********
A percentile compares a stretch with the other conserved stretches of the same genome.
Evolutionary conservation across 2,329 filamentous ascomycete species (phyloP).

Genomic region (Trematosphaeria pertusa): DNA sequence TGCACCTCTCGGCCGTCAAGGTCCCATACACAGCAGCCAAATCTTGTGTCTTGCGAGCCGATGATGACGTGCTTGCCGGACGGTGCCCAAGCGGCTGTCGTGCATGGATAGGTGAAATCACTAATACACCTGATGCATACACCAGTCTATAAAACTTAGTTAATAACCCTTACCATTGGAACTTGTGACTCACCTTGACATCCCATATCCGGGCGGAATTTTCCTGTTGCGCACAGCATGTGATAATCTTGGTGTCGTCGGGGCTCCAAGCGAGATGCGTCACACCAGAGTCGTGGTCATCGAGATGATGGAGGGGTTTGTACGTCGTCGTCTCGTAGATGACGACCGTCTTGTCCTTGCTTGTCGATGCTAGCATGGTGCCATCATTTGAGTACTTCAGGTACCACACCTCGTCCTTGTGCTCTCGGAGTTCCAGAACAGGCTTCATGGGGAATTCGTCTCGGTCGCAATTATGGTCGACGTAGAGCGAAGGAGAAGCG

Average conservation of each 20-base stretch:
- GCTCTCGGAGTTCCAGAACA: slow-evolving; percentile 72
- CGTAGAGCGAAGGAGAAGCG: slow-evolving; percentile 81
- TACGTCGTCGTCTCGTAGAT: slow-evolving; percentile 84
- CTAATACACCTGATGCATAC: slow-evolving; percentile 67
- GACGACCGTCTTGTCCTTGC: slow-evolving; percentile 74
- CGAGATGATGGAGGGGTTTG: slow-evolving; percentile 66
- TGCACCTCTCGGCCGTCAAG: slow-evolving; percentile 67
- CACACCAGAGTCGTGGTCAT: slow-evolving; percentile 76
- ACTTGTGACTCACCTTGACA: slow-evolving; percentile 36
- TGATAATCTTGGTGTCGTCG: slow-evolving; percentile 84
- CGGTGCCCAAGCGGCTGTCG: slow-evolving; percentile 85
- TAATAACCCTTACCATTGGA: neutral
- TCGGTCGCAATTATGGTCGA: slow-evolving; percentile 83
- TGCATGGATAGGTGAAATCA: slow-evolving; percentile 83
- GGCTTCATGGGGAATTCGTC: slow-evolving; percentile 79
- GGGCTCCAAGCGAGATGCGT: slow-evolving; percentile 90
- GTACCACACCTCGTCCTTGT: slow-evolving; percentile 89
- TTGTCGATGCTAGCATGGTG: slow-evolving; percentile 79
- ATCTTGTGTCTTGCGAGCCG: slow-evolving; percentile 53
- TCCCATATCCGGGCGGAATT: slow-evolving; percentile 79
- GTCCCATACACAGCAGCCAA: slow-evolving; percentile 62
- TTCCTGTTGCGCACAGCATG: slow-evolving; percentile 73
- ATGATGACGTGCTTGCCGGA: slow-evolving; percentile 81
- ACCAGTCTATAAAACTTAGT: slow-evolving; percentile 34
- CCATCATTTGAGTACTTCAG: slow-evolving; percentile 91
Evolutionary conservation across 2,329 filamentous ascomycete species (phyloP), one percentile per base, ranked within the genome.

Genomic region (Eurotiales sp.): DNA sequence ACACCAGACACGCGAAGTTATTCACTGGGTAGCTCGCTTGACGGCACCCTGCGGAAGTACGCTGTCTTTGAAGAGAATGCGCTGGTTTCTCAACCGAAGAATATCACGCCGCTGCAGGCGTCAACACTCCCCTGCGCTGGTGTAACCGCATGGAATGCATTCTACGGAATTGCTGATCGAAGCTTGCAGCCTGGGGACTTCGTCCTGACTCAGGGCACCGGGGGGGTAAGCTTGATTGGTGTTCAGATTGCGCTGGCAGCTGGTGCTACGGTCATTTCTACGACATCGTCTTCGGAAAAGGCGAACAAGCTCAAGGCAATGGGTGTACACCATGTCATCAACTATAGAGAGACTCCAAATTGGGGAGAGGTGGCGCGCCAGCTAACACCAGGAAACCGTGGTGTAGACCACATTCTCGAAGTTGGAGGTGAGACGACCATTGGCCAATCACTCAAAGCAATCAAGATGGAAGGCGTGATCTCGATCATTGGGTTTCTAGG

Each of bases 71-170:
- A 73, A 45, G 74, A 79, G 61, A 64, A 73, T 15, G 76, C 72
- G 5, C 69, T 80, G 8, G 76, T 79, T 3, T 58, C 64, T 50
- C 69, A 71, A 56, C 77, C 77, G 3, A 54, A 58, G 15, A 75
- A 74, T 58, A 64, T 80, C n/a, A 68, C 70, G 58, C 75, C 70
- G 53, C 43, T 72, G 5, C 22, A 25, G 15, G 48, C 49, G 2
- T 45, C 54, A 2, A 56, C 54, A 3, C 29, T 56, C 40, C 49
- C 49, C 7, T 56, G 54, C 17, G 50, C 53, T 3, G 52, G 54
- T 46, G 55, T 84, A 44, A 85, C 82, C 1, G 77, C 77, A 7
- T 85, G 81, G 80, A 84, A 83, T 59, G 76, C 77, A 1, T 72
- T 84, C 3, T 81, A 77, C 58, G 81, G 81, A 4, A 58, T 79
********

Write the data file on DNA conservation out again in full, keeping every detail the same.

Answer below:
A percentile compares a stretch with the other conserved stretches of the same genome.
Evolutionary conservation across 2,329 filamentous ascomycete species (phyloP).

Genomic region (Trematosphaeria pertusa): DNA sequence TGCACCTCTCGGCCGTCAAGGTCCCATACACAGCAGCCAAATCTTGTGTCTTGCGAGCCGATGATGACGTGCTTGCCGGACGGTGCCCAAGCGGCTGTCGTGCATGGATAGGTGAAATCACTAATACACCTGATGCATACACCAGTCTATAAAACTTAGTTAATAACCCTTACCATTGGAACTTGTGACTCACCTTGACATCCCATATCCGGGCGGAATTTTCCTGTTGCGCACAGCATGTGATAATCTTGGTGTCGTCGGGGCTCCAAGCGAGATGCGTCACACCAGAGTCGTGGTCATCGAGATGATGGAGGGGTTTGTACGTCGTCGTCTCGTAGATGACGACCGTCTTGTCCTTGCTTGTCGATGCTAGCATGGTGCCATCATTTGAGTACTTCAGGTACCACACCTCGTCCTTGTGCTCTCGGAGTTCCAGAACAGGCTTCATGGGGAATTCGTCTCGGTCGCAATTATGGTCGACGTAGAGCGAAGGAGAAGCG

Average conservation of each 20-base stretch:
- GCTCTCGGAGTTCCAGAACA: slow-evolving; percentile 72
- CGTAGAGCGAAGGAGAAGCG: slow-evolving; percentile 81
- TACGTCGTCGTCTCGTAGAT: slow-evolving; percentile 84
- CTAATACACCTGATGCATAC: slow-evolving; percentile 67
- GACGACCGTCTTGTCCTTGC: slow-evolving; percentile 74
- CGAGATGATGGAGGGGTTTG: slow-evolving; percentile 66
- TGCACCTCTCGGCCGTCAAG: slow-evolving; percentile 67
- CACACCAGAGTCGTGGTCAT: slow-evolving; percentile 76
- ACTTGTGACTCACCTTGACA: slow-evolving; percentile 36
- TGATAATCTTGGTGTCGTCG: slow-evolving; percentile 84
- CGGTGCCCAAGCGGCTGTCG: slow-evolving; percentile 85
- TAATAACCCTTACCATTGGA: neutral
- TCGGTCGCAATTATGGTCGA: slow-evolving; percentile 83
- TGCATGGATAGGTGAAATCA: slow-evolving; percentile 83
- GGCTTCATGGGGAATTCGTC: slow-evolving; percentile 79
- GGGCTCCAAGCGAGATGCGT: slow-evolving; percentile 90
- GTACCACACCTCGTCCTTGT: slow-evolving; percentile 89
- TTGTCGATGCTAGCATGGTG: slow-evolving; percentile 79
- ATCTTGTGTCTTGCGAGCCG: slow-evolving; percentile 53
- TCCCATATCCGGGCGGAATT: slow-evolving; percentile 79
- GTCCCATACACAGCAGCCAA: slow-evolving; percentile 62
- TTCCTGTTGCGCACAGCATG: slow-evolving; percentile 73
- ATGATGACGTGCTTGCCGGA: slow-evolving; percentile 81
- ACCAGTCTATAAAACTTAGT: slow-evolving; percentile 34
- CCATCATTTGAGTACTTCAG: slow-evolving; percentile 91
Evolutionary conservation across 2,329 filamentous ascomycete species (phyloP), one percentile per base, ranked within the genome.

Genomic region (Eurotiales sp.): DNA sequence ACACCAGACACGCGAAGTTATTCACTGGGTAGCTCGCTTGACGGCACCCTGCGGAAGTACGCTGTCTTTGAAGAGAATGCGCTGGTTTCTCAACCGAAGAATATCACGCCGCTGCAGGCGTCAACACTCCCCTGCGCTGGTGTAACCGCATGGAATGCATTCTACGGAATTGCTGATCGAAGCTTGCAGCCTGGGGACTTCGTCCTGACTCAGGGCACCGGGGGGGTAAGCTTGATTGGTGTTCAGATTGCGCTGGCAGCTGGTGCTACGGTCATTTCTACGACATCGTCTTCGGAAAAGGCGAACAAGCTCAAGGCAATGGGTGTACACCATGTCATCAACTATAGAGAGACTCCAAATTGGGGAGAGGTGGCGCGCCAGCTAACACCAGGAAACCGTGGTGTAGACCACATTCTCGAAGTTGGAGGTGAGACGACCATTGGCCAATCACTCAAAGCAATCAAGATGGAAGGCGTGATCTCGATCATTGGGTTTCTAGG

Each of bases 71-170:
- A 73, A 45, G 74, A 79, G 61, A 64, A 73, T 15, G 76, C 72
- G 5, C 69, T 80, G 8, G 76, T 79, T 3, T 58, C 64, T 50
- C 69, A 71, A 56, C 77, C 77, G 3, A 54, A 58, G 15, A 75
- A 74, T 58, A 64, T 80, C n/a, A 68, C 70, G 58, C 75, C 70
- G 53, C 43, T 72, G 5, C 22, A 25, G 15, G 48, C 49, G 2
- T 45, C 54, A 2, A 56, C 54, A 3, C 29, T 56, C 40, C 49
- C 49, C 7, T 56, G 54, C 17, G 50, C 53, T 3, G 52, G 54
- T 46, G 55, T 84, A 44, A 85, C 82, C 1, G 77, C 77, A 7
- T 85, G 81, G 80, A 84, A 83, T 59, G 76, C 77, A 1, T 72
- T 84, C 3, T 81, A 77, C 58, G 81, G 81, A 4, A 58, T 79